The Quakers in Glasgow were also subjected to the roughest hooliganism. In their petition to the Privy Council they remarked that "it was matter of surprise that those who had complained most" of oppression under King James "should now be found acting the parts of their own persecutors against the petitioners [the Quakers]." In Glasgow "their usage had been liker French dragoons' usage, and furious rabbling than anything that dare own the title of Christianity." That usage included "beating, stoning, dragging, and the like, from the rabble." Even the magistrates, they complained, connived at the outrage. On 12th November, "being met together in their hired house for no other end under heaven than to wait upon and worship their God," a company of Presbyterian church elders, "attended with the rude rabble of the town, haled them to James Sloss, bailie, who, for no other cause than their said meeting, dragged them to prison, where some of them were kept the space of eight days." Meanwhile their meeting house was plundered and the seats were carried off. [Reg. Priv. Coun; Chambers's Domestic Annals, iii. 58.]

Many of the ministers in the West of Scotland were still worse treated. The minister of Kilmarnock was kept exposed to the winter cold for several hours without covering, while his beadle was made to tear his gown to pieces from his shoulders, and his Book of Common Prayer, as a work "full of superstition and idolatry," was burned in the market place. The minister of Ballantrae was struck in the face with the butt of a musket and thrust at with a sword, while his wife, then in a delicate condition, was rudely assaulted. The minister of Kells was tied almost naked to a cart in the market place at four in the morning, and would have perished but for the kindness of a poor woman. The family of the minister of Keir were expelled from their house, and the furniture thrown after them, though three of the children were dangerously ill. Two of them died in consequence. And the minister of Kilpatrick Easter was struck and abused, had his furniture smashed, and was thrust out of doors with his family. [Domestic Annals, iii. 67, 68.]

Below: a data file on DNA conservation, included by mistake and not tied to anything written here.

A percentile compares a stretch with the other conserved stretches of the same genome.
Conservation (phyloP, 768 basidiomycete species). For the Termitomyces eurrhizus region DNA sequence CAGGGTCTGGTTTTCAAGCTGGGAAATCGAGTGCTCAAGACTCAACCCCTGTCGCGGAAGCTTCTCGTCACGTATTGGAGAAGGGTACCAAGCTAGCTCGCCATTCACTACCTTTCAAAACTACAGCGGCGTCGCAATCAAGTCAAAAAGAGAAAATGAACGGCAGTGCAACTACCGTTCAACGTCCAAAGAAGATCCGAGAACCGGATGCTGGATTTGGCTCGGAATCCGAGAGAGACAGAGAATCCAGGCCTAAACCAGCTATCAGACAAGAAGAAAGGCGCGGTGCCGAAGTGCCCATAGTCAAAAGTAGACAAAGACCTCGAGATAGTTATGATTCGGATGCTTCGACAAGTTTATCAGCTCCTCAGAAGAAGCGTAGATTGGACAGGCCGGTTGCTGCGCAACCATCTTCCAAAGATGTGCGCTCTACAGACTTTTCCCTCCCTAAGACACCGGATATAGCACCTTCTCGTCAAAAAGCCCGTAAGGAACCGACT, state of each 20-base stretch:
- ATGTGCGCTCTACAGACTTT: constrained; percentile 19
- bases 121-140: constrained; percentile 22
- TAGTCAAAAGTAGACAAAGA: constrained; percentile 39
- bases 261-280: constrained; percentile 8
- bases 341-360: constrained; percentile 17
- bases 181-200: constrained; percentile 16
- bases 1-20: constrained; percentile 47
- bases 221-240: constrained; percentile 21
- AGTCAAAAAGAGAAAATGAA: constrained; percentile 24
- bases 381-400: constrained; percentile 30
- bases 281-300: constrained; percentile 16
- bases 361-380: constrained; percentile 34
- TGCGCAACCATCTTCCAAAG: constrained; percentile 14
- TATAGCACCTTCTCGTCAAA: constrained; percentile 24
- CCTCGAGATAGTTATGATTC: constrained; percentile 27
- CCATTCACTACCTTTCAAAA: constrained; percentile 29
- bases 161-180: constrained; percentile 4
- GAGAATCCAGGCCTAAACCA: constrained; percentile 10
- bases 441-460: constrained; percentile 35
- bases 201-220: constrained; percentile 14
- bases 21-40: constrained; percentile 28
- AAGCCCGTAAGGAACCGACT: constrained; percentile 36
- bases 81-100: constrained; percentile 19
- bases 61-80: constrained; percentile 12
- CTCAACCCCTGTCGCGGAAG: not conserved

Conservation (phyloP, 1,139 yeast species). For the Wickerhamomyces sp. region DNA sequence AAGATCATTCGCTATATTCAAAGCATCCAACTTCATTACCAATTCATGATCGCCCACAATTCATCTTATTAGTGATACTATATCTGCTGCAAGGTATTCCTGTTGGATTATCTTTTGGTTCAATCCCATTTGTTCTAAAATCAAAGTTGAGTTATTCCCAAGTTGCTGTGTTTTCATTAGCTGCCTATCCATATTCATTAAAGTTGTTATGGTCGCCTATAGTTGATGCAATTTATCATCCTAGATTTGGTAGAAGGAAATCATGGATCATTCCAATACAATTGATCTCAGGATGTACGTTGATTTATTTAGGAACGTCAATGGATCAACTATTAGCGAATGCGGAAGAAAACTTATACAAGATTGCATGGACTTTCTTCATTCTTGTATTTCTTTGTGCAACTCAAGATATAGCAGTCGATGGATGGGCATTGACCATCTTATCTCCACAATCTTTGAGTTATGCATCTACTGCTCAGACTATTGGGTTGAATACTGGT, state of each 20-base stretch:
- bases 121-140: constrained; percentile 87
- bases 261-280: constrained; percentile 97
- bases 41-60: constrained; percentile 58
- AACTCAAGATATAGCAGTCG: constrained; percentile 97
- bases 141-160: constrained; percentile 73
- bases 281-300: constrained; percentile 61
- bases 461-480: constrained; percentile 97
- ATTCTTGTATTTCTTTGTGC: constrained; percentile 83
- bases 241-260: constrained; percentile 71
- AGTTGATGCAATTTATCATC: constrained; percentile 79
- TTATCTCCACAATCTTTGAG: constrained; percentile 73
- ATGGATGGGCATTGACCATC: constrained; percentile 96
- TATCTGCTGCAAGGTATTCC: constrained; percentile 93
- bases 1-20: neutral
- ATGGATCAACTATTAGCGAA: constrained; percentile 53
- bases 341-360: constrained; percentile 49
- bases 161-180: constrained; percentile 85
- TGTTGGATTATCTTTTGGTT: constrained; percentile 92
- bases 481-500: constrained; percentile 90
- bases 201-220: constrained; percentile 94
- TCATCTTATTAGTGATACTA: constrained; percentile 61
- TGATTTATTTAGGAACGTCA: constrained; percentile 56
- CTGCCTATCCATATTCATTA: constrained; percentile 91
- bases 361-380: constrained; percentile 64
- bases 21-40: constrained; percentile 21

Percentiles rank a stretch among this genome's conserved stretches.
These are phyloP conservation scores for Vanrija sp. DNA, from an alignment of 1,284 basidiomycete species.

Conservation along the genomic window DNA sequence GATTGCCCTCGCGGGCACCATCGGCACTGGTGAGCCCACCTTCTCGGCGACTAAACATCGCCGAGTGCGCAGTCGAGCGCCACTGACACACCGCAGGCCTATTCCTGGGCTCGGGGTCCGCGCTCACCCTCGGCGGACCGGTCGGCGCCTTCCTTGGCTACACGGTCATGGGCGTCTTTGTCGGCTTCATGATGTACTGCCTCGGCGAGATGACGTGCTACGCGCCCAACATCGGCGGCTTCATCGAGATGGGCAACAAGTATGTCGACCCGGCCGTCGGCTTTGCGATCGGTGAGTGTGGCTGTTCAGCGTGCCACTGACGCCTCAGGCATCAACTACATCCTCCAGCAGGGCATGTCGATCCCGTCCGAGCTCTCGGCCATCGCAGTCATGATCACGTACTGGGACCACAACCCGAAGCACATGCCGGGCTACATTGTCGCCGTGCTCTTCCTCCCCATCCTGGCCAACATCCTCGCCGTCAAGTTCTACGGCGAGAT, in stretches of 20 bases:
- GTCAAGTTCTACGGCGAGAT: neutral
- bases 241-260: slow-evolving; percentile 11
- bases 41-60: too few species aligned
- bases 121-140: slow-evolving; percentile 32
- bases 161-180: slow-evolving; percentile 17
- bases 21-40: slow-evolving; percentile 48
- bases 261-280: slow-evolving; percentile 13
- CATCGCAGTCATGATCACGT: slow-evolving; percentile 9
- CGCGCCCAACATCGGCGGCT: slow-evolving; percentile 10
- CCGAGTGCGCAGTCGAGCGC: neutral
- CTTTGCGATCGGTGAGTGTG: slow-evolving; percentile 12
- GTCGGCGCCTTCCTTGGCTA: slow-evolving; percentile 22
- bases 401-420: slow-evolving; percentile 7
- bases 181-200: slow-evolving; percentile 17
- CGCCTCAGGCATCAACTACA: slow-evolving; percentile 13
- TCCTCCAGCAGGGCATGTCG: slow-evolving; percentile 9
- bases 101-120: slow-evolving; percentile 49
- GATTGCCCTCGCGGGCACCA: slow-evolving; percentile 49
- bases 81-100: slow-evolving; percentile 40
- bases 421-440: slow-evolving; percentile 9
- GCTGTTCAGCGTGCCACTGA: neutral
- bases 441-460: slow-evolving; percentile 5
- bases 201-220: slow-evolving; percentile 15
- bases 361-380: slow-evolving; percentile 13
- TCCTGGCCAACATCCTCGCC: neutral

That the ministers of the Glasgow churches were not even worse treated by the "rabblers" was due partly perhaps to the fact that there was a strong military force in the city at the time. One of the last acts of the Government of James VII. had been to accept the offer of the magistrates of Glasgow to raise ten companies of a hundred and twenty men each, "for the service of the King and securing the peace of the city," and the appointment of officers and raising of the companies had been immediately proceeded with. [Burgh Records, 13th and 16th Oct., 1688. Among the captains of companies was the Provost, Walter Gibson, famous as the originator of the red herring industry, and John Walkinshaw, younger of Barrowfield, who, with his youngest daughter, Clementina, was afterwards to play a conspicuous part in Jacobite history.] Three months later this Glasgow regiment, probably as a result of the Revolution then taking place, refused to obey the magistrates, who thereupon ordered its disbandment. At the same time, however, they appointed a town guard of sixty men, to go on duty nightly "for preventing of stealling and accidentall lyre." [Ibid. 23rd Jan., 1689.]

Two months later still, on 22nd March, 1689, by order of Parliament, one of the magistrates, John Anderson of Dowhill, brought from Stirling Castle to Glasgow four thousand muskets, one thousand picks, a hundred barrels of powder, "with match and bandoliers conform," and a hundred chests of ball. These were lodged in the Tolbooth, and the Dean of Guild was ordered, in case of necessity, to draw together the fencible men in the town, and keep watch and ward for the security of the citizens. [Act. Parl. ix. p. 18.]

Shortly afterwards, further to secure the keeping of the peace, the Earl of Argyll's and the Earl of Glencairn's regiments were quartered in Glasgow. Trouble presently arose with these. Their pay having fallen into arrears, they threatened to take free quarters unless the magistrates advanced the money. The demand, however, was complied with on the Earls' security, and the trouble ceased. [Burgh Records, 10th Aug., 1689.]